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Non-Review Review: Blancanieves

This film was seen as part of the Jameson Dublin International Film Festival 2013.

Blancanieves feels like either a film that has its finger firmly on the pop culture zeitgeist, or the victim of the worst timing. It appears less than a year after The Artist won the Best Picture Oscar, becoming a massive critical and popular success. Given the relative dearth of high-profile silent black-and-white films, Blancanieves is somewhat trapped within that shadow. More than that, though, it emerges following a year that demonstrated popular culture’s fixation on the Snow White story. 2012 saw the release of both Mirror Mirror and Snow White & The Huntsman, both reimaginings of the classic tale. Blancanieves is, for its own part, an adaptation of the fairy tale, and it seems like the story was weighing on the popular imagination.

In any other context, Blancanieves would seem like a breath of fresh air. An affectionate homage to the classic era silent cinema, retelling the Snow White story in an unfamiliar setting, there’s a lot to recommend it. Indeed, Blancanieves is easily the best Snow White adaptation of the past year. Unfortunately, it suffers because it’s not quite as charming, witty and well-constructed as The Artist.

Dark materials...

Dark materials…

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Fresh Perspectives: Classic Directors and Not-so-Classic Films…

I caught Mel Brooks’ High Anxiety at the weekend, and I have to admit, I liked it. I’d only heard the movie mentioned in passing from time to time, never discussed with the same reverence as Space Balls or Blazing Saddles or Young Frankenstein, but never with the same bitterness as Dracula: Dead and Loving It. It never really made it on to any conscious “to see” list with any of the great works from iconic directors. However, I really enjoyed it. Don’t get me wrong – I don’t consider it a forgotten classic, or a misunderstood gem overlooked in Brooks’ impressive filmography. It has its flaws and problems, but I enjoyed it. In fact, while I wouldn’t consider on par with some of his stronger films, I dare say that I actually enjoyed it more than some of them, despite the fact I hadn’t heard that much about it. In fact, I can’t help but wonder if I enjoyed it more because I hadn’t heard that much about it.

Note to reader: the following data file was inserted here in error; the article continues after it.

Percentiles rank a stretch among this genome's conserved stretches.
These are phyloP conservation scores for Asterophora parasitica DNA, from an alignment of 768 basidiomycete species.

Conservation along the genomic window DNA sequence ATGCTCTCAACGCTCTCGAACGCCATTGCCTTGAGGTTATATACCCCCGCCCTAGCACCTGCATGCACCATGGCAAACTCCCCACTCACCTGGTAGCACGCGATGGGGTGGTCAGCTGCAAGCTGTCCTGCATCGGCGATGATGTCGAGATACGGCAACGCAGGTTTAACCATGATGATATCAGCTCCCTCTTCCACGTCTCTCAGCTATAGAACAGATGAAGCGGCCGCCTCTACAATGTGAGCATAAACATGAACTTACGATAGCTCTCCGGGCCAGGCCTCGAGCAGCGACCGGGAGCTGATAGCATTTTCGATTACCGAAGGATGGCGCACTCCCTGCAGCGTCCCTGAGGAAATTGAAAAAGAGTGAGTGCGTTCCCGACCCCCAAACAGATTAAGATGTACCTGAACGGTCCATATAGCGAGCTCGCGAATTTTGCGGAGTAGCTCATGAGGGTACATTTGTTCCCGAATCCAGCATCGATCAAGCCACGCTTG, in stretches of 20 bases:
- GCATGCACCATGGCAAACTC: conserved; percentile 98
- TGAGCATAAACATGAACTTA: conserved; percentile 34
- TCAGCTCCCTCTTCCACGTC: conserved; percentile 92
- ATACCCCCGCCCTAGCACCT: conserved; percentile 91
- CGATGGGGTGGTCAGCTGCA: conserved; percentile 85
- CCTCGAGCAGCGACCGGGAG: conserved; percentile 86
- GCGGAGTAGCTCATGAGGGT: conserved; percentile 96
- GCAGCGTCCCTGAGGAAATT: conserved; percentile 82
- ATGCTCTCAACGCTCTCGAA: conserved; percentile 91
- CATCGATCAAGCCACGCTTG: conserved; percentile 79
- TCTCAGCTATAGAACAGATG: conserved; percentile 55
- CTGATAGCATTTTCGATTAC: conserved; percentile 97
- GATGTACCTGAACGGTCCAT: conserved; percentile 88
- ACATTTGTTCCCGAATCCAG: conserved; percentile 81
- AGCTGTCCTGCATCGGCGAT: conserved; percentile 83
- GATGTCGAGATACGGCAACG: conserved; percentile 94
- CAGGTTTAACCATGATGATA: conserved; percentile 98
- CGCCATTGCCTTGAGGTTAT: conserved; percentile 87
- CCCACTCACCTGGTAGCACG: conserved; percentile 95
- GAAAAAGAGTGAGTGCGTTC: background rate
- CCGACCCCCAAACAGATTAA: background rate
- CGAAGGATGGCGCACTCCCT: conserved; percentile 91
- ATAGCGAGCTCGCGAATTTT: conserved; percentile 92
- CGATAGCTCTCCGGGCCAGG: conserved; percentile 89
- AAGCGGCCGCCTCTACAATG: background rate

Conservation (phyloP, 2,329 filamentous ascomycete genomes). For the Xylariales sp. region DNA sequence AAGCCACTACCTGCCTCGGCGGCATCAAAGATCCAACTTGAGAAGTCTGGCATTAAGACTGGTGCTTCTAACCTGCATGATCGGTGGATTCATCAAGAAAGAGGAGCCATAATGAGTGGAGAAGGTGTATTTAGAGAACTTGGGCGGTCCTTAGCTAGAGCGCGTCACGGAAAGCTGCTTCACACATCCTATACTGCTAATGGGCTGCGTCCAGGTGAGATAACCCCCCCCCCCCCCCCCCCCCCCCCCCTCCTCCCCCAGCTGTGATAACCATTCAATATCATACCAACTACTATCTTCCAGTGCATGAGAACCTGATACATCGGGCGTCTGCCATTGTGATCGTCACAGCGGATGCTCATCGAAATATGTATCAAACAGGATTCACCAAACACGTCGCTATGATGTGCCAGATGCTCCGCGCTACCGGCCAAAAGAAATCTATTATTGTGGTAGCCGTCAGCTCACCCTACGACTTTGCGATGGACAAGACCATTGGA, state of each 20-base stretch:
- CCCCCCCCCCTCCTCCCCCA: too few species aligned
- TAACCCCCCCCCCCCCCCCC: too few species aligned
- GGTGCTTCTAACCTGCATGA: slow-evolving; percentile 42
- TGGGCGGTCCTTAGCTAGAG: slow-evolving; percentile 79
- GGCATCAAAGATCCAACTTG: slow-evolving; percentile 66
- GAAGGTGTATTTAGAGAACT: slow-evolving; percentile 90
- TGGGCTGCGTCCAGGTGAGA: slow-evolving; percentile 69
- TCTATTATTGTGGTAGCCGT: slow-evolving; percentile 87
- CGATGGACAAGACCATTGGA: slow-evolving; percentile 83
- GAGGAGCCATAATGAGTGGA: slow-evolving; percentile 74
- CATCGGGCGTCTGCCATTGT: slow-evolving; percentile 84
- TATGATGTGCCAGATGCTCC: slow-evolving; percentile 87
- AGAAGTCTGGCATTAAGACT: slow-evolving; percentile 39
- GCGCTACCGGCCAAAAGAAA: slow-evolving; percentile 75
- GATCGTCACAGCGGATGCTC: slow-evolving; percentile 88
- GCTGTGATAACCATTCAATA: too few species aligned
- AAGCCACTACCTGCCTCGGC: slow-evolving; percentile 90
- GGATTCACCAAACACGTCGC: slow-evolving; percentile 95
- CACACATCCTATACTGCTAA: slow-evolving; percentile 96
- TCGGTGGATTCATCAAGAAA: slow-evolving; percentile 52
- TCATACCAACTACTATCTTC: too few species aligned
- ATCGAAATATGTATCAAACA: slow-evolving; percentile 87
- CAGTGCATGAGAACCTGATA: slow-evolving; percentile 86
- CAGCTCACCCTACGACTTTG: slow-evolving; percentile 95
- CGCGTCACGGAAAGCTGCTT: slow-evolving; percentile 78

High expectations can lead to monstrous results...

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Non-Review Review: High Anxiety

I quite enjoyed High Anxiety, even if it didn’t rank quite as high as some of Brooks’ other efforts. While it still possesses the same wonderful wry moments, High Anxiety is a Mel Brooks film that arguably works better as a farce than as a parody. I suspect that this has something to do with the director’s intended target. While Westerns were ripe for mockery in Blazing Saddles and old horror films were perfectly suited to the sense of humour in Young Frankenstein, it always seemed like Alfred Hitchcock was aware of his own filmmaking style, and seemed to occasionally be gently mocking it himself, rather than playing his heightened suspense with a po-faced sincerity. I think that parody and satire work best when they represent an attack on a target that suffers from a little bit too much self-importance, while Hitchcock’s films are generally a little more self-aware than that.

Gone to the birds?

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